Personally, I don't see that as enough time to justify it, but that's just me. I'd love to hear if anyone out there has had different experiences.
In the end, I'm still not sure. I'll continue to use fixed damage simply because I started that way, but it's not all that hard to change at this point.
What do you think? How do you feel about it, good or bad? Do you use it? Is it simply a matter that combat just feels quicker when there are less dice, even though it might not actually be significantly faster?
There is one part of A Night in Seyvoth Manor that I've been having problems designing for a while: a hedge maze.
You see, this maze is intended to be huge with changing walls and paths, so that aspect alone makes it virtually impossible to represent on a tactical map. Not to mention that navigating such a thing on a physical map is somewhat of a time consuming process and this module's designed to be lean and run in a single day, so I've been looking for a means to make it fairly quick and painless.
After thinking about it and throwing the question to the Twitter collective, I decided to make it a sort of card game. There will be some progress cards (+1 point), neutral cards (no points or failure), threat cards (+1 failure), a few treasure cards and one "bonus" card. The DM would go around the table, asking each player to draw a card; the player can do so or try a skill check (hard difficulty) for a peek at several cards and pick the one of them, returning the rest to the deck. The objective: get "X" points before "Y" failures.
That all sounds well and good, but there's a problem: how do you determine "X" and "Y", and how do you determine what the deck consists of? How "rich" should the deck be on either side to ensure the party isn't drawing cards until the end of time or drawing every card in the deck? Although there are a certain amount of assumptions that can be made - for example, there *must* be at least "X-1" progress cards (the bonus cards counts as 2 points) and "Y" threat cards - but beyond that there's a whole lot of variables that makes it difficult to gauge the difficulty of the challenge.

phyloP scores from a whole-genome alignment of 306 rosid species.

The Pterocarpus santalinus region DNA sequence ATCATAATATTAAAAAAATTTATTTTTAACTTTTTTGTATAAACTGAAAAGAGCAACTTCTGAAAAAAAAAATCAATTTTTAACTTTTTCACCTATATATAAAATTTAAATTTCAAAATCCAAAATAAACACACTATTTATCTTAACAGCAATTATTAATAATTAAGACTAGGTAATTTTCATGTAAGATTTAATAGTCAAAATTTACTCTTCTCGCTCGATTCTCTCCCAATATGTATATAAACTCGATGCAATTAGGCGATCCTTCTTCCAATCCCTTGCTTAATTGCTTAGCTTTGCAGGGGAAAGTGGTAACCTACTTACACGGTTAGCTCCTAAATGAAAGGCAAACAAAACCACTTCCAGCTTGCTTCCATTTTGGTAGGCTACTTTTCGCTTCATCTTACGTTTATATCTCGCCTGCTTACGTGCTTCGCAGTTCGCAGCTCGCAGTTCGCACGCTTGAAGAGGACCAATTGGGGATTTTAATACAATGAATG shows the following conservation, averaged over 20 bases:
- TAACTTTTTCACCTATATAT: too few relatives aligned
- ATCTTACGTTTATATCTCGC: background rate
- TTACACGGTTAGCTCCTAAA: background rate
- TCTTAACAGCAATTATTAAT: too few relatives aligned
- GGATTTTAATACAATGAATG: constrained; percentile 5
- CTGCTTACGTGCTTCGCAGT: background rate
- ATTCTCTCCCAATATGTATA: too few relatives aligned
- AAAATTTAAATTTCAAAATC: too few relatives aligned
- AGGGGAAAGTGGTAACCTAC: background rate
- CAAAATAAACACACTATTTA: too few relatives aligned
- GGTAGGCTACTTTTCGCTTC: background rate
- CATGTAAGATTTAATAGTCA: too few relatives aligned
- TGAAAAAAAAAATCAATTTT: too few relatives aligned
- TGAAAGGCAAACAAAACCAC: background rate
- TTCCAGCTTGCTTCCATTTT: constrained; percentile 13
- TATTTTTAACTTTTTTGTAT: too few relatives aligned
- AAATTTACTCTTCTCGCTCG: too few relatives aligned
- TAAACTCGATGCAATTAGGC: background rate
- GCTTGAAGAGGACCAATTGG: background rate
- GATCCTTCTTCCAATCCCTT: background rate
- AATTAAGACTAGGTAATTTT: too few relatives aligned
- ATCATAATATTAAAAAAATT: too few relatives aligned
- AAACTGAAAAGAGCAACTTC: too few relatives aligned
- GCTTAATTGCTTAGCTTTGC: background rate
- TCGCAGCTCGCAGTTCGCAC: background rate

My solution was to write a program in C# (.NET 4.0) which, given certain criteria for deck building (number of cards of each type) will perform random draws and determine the success/fail rate. This allows me to run several thousand iterations of the challenge and tweak the numbers as need be. It's the closes I'll get to actual playtesting, and one could argue it's even better because it's doing thousands of iterations.
So, for example, given the following guidelines...
- The "main" deck contains 6 progress cards, 2 neutral cards and 4 threat cards.
- The "secondary" deck contains 2 progress, 4 neutral, 3 threat, 2 treasure and 1 bonus card. Every time a card is drawn from the main deck, a card is taken from the secondary deck to replace it and the deck is reshuffled.
...I currently get about a 34-38% chance of success (across 10,000 iterations). The average number of card draws is a little over 9, which means two full passes around the table in a group of 5. To compare, chance of success in a complexity 2 skill challenge is lower than that.
In addition to that, players will average 1.5 threats per challenge, will get at least one treasure about 30% of the time and will get the bonus card about 13% of the time. That sound acceptable. but the convenient thing about this little application is that I can tweak the numbers and see how they impact the percentages. Heck, I even simulated a skill check to see how much of an impact it has (one skill check increases the chance of success by almost 10%).